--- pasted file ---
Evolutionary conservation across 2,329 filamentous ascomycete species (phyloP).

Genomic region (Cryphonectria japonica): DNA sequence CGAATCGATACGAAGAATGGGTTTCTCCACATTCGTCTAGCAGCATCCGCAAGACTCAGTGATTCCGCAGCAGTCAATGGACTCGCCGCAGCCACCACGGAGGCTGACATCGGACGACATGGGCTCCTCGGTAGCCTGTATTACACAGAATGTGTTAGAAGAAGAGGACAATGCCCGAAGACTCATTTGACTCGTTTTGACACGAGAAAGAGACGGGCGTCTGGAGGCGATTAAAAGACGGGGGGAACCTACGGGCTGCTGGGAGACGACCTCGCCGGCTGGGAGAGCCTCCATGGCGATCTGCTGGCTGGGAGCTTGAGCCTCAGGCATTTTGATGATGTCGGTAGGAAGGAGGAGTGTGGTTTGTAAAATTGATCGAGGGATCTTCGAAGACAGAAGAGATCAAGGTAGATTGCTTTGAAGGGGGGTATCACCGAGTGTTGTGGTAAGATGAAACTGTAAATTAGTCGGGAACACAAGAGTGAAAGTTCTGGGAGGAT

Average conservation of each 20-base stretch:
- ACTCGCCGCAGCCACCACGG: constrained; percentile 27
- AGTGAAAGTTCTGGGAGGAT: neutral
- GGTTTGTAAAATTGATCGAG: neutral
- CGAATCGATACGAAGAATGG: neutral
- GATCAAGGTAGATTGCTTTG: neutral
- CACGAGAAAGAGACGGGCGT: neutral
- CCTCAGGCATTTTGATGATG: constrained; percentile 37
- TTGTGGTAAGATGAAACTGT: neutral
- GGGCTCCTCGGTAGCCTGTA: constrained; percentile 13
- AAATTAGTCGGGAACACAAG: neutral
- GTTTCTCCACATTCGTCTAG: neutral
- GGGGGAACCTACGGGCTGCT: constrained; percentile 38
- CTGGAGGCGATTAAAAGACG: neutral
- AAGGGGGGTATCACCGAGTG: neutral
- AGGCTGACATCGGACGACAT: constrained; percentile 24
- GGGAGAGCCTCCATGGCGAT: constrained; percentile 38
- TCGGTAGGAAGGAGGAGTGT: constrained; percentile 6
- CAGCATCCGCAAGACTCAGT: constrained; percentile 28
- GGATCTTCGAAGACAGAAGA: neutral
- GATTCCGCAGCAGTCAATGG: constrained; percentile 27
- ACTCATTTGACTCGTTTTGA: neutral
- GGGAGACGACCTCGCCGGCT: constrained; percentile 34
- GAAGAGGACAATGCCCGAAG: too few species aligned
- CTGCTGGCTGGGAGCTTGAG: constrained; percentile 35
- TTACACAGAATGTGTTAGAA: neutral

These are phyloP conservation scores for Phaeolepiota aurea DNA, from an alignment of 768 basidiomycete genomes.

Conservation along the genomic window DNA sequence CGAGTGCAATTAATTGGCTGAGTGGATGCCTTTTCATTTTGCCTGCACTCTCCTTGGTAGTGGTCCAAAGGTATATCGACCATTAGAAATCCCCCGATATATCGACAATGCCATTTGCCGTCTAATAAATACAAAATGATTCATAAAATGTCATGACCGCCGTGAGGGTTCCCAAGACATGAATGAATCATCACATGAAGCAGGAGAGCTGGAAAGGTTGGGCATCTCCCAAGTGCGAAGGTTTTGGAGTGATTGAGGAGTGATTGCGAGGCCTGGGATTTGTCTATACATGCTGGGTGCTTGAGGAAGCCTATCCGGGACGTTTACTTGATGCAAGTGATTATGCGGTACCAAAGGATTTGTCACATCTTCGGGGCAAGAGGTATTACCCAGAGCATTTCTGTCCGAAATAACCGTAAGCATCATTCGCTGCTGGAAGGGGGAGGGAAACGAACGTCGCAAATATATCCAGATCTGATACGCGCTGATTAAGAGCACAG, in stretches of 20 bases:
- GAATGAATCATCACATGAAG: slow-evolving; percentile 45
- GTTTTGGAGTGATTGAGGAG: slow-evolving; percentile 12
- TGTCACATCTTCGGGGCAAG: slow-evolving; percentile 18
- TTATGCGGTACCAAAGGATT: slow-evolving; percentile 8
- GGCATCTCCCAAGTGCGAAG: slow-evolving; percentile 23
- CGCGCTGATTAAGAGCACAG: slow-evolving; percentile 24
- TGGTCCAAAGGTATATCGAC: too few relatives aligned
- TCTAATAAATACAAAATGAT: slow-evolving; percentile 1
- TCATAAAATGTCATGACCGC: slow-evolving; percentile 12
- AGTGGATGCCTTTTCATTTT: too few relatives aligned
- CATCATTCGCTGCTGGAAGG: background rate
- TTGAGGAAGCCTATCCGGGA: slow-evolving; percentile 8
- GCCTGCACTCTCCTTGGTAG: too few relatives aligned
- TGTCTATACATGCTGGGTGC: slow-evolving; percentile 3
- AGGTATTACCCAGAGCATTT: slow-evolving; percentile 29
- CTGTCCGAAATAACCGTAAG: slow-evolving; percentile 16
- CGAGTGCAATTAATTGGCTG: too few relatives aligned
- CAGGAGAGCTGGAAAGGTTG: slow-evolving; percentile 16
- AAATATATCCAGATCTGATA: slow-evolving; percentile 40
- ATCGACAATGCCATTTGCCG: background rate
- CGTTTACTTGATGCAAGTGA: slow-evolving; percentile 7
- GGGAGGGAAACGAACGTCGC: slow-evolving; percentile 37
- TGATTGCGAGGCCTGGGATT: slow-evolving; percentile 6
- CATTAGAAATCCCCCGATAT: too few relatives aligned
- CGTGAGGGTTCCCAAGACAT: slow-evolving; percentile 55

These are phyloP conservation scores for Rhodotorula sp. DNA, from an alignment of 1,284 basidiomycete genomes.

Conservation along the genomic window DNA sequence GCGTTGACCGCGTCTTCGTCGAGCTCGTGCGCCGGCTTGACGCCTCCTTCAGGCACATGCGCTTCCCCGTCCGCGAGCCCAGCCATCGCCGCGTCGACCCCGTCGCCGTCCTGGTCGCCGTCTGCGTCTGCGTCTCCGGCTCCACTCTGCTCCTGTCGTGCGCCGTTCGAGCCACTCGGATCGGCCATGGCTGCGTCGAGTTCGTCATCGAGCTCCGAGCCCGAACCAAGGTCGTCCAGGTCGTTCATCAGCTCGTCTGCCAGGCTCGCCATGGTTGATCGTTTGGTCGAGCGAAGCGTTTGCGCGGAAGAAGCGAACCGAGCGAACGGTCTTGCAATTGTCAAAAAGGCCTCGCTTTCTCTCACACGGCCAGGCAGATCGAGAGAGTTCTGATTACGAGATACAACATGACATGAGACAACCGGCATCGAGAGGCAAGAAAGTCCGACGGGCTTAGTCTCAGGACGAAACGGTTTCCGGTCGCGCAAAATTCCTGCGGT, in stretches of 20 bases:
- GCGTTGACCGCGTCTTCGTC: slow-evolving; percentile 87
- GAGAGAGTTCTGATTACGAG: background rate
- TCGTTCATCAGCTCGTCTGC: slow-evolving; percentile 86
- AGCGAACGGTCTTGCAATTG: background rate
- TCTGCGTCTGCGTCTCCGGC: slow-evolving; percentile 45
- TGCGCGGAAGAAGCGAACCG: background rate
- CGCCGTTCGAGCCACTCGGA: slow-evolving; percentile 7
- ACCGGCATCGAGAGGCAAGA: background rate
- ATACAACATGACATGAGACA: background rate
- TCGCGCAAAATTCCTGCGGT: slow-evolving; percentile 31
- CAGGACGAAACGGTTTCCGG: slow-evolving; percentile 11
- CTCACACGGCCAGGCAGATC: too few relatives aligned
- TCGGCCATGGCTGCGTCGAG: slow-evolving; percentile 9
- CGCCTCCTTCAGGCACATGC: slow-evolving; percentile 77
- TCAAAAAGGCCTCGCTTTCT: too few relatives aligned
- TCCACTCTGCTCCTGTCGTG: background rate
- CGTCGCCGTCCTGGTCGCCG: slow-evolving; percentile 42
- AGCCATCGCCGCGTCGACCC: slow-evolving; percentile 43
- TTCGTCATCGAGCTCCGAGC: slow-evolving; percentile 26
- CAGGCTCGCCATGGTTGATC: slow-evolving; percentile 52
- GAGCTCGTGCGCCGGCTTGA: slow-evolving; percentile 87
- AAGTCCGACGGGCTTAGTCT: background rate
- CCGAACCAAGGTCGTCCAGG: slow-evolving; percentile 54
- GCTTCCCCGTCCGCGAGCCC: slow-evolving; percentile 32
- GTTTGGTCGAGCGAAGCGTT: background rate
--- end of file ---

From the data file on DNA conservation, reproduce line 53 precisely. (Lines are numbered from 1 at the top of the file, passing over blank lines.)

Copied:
- TGATTGCGAGGCCTGGGATT: slow-evolving; percentile 6